Saturday, 19 March 2011

Back to Miami and home

After leaving Bonaire, we had a 2 day journey to Port Everglades in Ft Lauderdale. We got off the boat at 8.30am and went on a trip around Miami as we weren't flying out until 6.00pm
Its an attractive city as cities go, surrounded by water, lots of flashy boats and apartment blocks. We spent some time on Ocean Drive in South Beach looking at the art deco buildings. We fondly remembered The Lighthouse Family album pictured on Ocean Drive. There are lots of beautiful buildings from the 20's but as an area it is similar to LA in that it is all about money and physical attraction -if you haven't got one or the other then you don't exist!
The names Bond.....Jennie Bond!
I will finish with some photos and loads of great memories.
With my watercolour tutor Joanne

My best attempt ...not bad for a learner
Ocean Drive, Miami
Who's that with Marie Webster?

The Dutch Antilles - Bonaire

Giving it plenty!
The Dutch Antilles - Bonaire

We approached at 7am, having lost yet another hours sleep. From the panarama of the gym, I could see the low-lying island, which rises to a mere 700' at its peak. Beautiful white coral beaches and a small settlement, with red-roofed houses and small hotels.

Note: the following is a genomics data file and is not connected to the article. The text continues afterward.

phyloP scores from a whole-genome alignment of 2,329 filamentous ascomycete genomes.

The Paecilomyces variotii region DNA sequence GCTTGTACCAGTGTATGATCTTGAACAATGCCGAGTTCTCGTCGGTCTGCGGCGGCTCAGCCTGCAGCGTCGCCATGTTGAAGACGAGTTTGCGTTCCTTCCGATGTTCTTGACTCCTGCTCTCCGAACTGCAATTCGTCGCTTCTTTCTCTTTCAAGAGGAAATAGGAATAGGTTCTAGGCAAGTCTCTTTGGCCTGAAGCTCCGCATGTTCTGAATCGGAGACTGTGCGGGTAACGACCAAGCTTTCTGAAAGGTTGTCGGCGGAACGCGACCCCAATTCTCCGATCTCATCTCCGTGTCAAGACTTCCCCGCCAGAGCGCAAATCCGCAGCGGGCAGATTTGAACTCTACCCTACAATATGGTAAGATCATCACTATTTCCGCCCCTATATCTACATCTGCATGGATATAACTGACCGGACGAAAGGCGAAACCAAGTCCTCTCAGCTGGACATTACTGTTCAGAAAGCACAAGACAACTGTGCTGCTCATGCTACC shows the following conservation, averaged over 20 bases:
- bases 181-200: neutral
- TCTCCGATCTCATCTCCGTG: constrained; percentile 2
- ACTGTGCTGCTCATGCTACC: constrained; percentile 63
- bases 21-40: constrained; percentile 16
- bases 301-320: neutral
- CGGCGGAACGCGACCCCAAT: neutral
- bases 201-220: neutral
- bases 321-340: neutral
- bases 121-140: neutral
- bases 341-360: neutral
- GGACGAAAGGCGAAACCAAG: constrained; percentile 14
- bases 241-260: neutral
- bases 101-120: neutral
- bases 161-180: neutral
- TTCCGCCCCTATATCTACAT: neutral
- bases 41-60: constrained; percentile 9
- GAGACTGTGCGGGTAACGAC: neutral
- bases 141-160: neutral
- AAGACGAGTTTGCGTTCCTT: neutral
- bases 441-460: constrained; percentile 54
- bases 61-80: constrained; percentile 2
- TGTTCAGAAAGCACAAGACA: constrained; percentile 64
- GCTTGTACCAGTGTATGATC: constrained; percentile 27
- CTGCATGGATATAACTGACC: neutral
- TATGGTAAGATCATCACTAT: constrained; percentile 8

We walked up the shore in one direction for a reccy, past brightly-coloured, turquoise and yellow old sea-front shacks. Everything is so bright and cheerful here- the yellow, orange and turquoise, the bright blue sky and the blue sea, with the white sand patches of the nearby island of KleinBonaire in the distance. We saw some liitle green parrots, posing calmly in a tree, a local man gutting the large fish he'd just caught and cleaning them in the sea. The indigenous people speak Papiamentu, but most seem to flit between, Dutch and English or Dutch and Spanish.

 After a draught Heineken, we strolled around an art shop, and then the local market. The Dutch people who have settled here and the locals have established an artists cooperative, selling only locally made and hand-crafted gifts, from decorated gourds, famous little "black mama" dollies, jewellry and painted postcards. No-one was pushing you to buy, the minute you raised your eyes, so you could browse and admire the skilled craftsmanship, and stroll calmly around. I bought a gourd Xmas tree decoration, with the features of a turtle burnt into it, and a palm leaf, which the artist had cut from a plant in his garden, and painted to look like a flying fish.